The executive branch of the European Union is preparing to propose a plan for the introduction of a digital euro. Under this plan, the European Central Bank (ECB) will be tasked with establishing regulations governing the use of digital currency.
However, specific limits on transactions or holdings have not yet been put forward.
To ensure financial stability, the ECB will determine the necessary tools, aiming to allow digital euro transactions that do not pose risks to stability while applying regulations uniformly across the euro area. The draft proposal suggests the possibility of imposing limits on the use of the digital euro as a store of value in order to maintain financial stability, facilitate credit availability, and ensure the effectiveness of monetary policy transmission.
The project will be discussed by finance ministers from euro-area countries at a meeting in Luxembourg.
The draft proposal also states that the digital euro will be designated as legal tender and will be mandatory for acceptance, with exceptions for microenterprises and nonprofit organizations. However, acceptance of the digital euro will not be obligatory under certain temporary and legitimate circumstances, such as for personal or household activities, or if alternative payment methods have been agreed upon in advance.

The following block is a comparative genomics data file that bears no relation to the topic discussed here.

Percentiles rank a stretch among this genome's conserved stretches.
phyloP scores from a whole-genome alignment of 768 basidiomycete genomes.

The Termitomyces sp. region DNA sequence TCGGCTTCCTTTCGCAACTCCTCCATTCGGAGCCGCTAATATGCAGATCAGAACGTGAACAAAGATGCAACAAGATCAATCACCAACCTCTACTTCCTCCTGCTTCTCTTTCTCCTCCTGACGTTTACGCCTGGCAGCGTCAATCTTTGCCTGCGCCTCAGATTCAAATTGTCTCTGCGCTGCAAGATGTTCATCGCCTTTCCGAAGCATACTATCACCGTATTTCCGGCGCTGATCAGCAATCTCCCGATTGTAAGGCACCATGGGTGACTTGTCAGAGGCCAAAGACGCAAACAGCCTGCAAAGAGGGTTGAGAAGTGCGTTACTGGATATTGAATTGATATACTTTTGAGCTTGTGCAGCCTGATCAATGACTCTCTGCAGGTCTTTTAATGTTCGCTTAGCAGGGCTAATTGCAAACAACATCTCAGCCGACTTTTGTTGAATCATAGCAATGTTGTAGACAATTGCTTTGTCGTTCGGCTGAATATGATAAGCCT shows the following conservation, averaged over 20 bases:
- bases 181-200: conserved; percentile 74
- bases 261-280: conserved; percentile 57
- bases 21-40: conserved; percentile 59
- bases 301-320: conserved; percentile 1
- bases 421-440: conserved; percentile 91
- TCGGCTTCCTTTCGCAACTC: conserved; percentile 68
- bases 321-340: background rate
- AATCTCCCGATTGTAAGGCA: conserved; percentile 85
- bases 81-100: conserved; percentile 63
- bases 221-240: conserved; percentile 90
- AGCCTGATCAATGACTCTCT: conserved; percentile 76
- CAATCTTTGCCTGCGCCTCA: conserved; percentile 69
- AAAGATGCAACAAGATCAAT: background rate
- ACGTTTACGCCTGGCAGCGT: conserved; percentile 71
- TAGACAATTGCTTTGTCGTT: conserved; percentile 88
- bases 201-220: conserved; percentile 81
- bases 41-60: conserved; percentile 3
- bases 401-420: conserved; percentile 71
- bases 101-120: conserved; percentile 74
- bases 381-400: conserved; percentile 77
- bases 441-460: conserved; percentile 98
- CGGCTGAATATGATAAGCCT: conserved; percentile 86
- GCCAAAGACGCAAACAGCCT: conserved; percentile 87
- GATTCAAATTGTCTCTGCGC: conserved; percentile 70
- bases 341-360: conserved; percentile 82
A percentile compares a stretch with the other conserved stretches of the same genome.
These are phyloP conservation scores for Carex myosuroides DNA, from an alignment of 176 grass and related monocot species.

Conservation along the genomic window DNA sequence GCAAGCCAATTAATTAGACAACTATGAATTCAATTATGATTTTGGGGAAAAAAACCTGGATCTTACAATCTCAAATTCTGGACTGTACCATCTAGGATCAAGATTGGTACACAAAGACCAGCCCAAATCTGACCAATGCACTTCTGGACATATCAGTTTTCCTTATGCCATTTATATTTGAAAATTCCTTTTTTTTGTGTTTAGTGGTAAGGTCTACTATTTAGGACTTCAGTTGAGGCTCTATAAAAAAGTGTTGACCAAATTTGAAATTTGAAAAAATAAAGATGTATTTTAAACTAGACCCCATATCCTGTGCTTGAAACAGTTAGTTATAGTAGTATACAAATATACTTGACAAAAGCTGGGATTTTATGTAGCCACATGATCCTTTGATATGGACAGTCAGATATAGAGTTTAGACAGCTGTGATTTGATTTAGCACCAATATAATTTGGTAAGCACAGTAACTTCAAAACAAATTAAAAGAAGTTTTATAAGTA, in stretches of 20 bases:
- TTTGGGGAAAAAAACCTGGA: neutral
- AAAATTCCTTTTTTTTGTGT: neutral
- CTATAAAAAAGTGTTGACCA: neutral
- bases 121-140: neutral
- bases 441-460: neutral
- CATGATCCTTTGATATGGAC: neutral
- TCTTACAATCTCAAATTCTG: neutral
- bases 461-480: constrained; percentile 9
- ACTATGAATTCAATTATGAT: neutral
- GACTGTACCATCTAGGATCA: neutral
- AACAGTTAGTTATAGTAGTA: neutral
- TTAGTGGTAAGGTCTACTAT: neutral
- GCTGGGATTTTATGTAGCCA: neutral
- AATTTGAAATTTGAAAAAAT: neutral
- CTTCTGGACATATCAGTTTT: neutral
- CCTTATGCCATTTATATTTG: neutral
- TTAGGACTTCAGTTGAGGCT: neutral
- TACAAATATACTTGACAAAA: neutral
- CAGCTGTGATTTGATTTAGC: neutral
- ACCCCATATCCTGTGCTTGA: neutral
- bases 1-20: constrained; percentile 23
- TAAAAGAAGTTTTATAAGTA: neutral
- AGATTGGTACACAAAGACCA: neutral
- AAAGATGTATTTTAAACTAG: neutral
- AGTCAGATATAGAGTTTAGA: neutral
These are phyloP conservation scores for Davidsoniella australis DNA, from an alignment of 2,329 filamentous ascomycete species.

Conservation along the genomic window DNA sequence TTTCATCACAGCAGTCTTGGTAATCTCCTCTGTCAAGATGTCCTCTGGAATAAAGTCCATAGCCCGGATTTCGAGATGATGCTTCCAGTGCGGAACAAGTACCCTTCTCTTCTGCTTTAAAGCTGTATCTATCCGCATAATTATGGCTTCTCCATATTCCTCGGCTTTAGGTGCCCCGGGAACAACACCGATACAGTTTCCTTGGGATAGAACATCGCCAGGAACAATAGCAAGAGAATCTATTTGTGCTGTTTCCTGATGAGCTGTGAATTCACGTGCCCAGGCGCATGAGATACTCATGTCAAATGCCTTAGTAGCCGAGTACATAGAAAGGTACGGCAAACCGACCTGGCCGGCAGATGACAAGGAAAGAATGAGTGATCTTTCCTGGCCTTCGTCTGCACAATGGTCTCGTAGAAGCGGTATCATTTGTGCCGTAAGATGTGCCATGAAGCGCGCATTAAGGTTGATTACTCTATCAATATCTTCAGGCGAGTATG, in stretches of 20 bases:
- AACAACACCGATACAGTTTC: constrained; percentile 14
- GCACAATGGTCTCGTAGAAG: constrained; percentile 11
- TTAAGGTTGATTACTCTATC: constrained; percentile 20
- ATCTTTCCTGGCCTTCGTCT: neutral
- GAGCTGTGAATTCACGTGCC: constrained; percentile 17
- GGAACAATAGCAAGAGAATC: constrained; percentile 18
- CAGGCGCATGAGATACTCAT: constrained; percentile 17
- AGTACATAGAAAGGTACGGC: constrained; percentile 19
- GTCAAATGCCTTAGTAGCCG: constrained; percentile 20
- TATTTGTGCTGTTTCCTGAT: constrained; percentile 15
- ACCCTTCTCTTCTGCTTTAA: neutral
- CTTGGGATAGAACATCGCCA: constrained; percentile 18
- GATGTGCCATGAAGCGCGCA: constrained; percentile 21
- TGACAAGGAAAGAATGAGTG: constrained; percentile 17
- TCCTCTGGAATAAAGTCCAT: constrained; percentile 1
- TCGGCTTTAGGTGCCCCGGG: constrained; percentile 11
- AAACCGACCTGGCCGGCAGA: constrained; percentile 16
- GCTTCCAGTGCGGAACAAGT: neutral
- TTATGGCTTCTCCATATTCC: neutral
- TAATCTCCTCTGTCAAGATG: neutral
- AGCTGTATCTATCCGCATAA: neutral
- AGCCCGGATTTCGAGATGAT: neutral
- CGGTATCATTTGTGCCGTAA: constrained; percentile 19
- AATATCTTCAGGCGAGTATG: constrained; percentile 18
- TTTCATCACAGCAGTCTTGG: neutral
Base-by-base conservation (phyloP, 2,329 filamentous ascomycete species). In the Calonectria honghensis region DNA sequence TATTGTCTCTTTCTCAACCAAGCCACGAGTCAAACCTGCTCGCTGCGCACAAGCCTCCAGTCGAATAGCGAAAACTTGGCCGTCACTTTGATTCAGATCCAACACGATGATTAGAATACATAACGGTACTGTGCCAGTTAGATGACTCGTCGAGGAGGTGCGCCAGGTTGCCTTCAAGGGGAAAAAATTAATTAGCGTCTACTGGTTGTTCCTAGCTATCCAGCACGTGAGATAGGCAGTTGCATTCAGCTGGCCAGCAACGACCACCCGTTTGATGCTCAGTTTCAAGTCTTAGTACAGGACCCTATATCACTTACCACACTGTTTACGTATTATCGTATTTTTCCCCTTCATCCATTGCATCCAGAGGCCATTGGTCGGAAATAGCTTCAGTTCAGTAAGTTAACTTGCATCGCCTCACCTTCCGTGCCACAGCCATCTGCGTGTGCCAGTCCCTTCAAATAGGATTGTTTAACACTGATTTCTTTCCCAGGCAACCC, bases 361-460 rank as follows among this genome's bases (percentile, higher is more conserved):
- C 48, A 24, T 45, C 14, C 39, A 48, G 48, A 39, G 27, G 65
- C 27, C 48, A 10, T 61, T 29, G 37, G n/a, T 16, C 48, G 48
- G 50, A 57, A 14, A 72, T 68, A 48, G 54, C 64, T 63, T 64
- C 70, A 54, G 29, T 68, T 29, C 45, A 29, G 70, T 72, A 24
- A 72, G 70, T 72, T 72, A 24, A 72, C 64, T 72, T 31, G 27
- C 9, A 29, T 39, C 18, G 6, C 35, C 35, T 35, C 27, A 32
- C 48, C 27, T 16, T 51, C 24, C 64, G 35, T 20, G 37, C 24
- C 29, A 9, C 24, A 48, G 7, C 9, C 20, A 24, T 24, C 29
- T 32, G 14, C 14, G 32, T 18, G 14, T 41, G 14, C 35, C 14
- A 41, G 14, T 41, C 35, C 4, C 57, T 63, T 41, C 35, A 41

The digital euro is expected to be exchangeable for physical euro banknotes and coins at their face value, and any additional charges on debt repayments would be prohibited.
Both the ECB and the European Commission have emphasized that digital currency will coexist with cash. The ECB views the digital euro as a means to meet the increasing demand for electronic payments and to enhance the monetary sovereignty of the euro area.
The Governing Council of the ECB will decide in the fall whether to proceed to the next phase, and the development process is estimated to take approximately three years.